Village women prove effective at tackling Indonesia’s growing killer

Women from villages in rural Indonesia are playing a key role in detecting and preventing the most common cause of death in Indonesia, cardiovascular disease, with the use of smart phones. Researchers have found that the intervention has resulted in an increase of 14.5% more appropriate use of preventive medicine than normal and a reduction in blood pressure of patients by 41%

The new health intervention, called SMARThealth, was developed by the George Institute in Australia along with researchers from The University of Manchester, and the University of Brawijaya, Indonesia.

SMARThealth works with volunteer health workers (known locally as kader); local women who have no college education but have experience of infant and maternal health. SMARTHealth provides the kader with training on blood sample collection, a smart phone to aid assessment and data collection, and health information specific to cardiovascular care. Data is then shared with qualified health professionals – resulting in a radical shift in the way healthcare is delivered and the potential for improved cardiovascular care.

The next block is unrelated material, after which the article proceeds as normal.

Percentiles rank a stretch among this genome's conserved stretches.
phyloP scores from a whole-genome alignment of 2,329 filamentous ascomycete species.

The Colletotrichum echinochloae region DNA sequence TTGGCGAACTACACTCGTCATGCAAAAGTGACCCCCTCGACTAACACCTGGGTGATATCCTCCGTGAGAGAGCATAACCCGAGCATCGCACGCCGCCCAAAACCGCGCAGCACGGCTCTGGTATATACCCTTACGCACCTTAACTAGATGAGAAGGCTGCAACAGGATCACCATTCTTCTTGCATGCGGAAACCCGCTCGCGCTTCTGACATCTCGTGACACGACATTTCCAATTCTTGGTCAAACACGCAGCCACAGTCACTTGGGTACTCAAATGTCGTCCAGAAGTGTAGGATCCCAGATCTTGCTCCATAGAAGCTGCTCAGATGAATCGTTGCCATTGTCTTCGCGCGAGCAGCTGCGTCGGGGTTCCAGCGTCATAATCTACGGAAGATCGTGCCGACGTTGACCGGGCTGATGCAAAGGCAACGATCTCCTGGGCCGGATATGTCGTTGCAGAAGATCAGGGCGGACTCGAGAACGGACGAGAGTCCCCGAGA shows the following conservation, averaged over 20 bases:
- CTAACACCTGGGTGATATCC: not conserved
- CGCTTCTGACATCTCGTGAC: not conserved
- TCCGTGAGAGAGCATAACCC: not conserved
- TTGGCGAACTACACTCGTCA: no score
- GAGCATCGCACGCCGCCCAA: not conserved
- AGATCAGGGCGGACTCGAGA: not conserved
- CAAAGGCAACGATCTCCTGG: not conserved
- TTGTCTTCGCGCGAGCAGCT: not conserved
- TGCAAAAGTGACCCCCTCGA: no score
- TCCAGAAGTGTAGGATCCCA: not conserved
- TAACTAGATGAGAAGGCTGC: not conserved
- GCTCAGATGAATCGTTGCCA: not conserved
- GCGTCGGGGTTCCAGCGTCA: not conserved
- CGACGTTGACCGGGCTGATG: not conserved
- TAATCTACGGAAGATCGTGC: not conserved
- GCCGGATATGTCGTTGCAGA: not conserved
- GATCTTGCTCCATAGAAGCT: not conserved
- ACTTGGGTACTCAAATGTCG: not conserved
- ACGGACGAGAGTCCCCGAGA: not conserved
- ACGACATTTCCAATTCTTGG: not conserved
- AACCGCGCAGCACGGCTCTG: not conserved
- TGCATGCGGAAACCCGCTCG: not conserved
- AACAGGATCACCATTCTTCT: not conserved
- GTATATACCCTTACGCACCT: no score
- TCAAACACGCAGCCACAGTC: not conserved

Dr Tampubolon’s early research in Indonesia demonstrated that nearly 70% of respondents with moderate to high cardiovascular risk lacked access to cardiovascular care. The George Institute’s SMARThealth programme uses glucose and lipids from blood samples, to identify those at risk of cardiovascular issues and provide them with information that could help them manage their health.

Although the health workers can easily visit adults with cardiovascular risks, one of the challenges of the project was to ensure that people in villages respected the knowledge of the health workers. This is where the mobile app and its connection to a digital data cloud played a pivotal role. The data collected by relatively untrained health workers could now be accessed by cardiovascular doctors in Indonesian hospitals to initiate appointments, issue referrals and suggest treatments, such as necessary scans.

This information linked doctors to the health workers’ visit, reinforcing the legitimacy and elevating the role of the village health worker. As the app and recommendations were devised by researchers and scientists, all involved felt confident in the information they were getting.

“To see village women producing scientific information that cardiovascular consultants can actually use, and seeing the health worker’s eyes light up when they realise how useful this has been – that’s been an exciting part of the project,” said Dr Tampubolon.

Based on a study involving eight Indonesian villages and 6579 high-risk people in rural Indonesia, initial findings indicate a 14.5 % difference in the use of preventative medication, with 15.5% of individuals in the intervention villages reporting use of appropriate preventive medications compared with 1.0% in the control villages. The uptake of medication to lower blood pressure was 57% vs. 16%.

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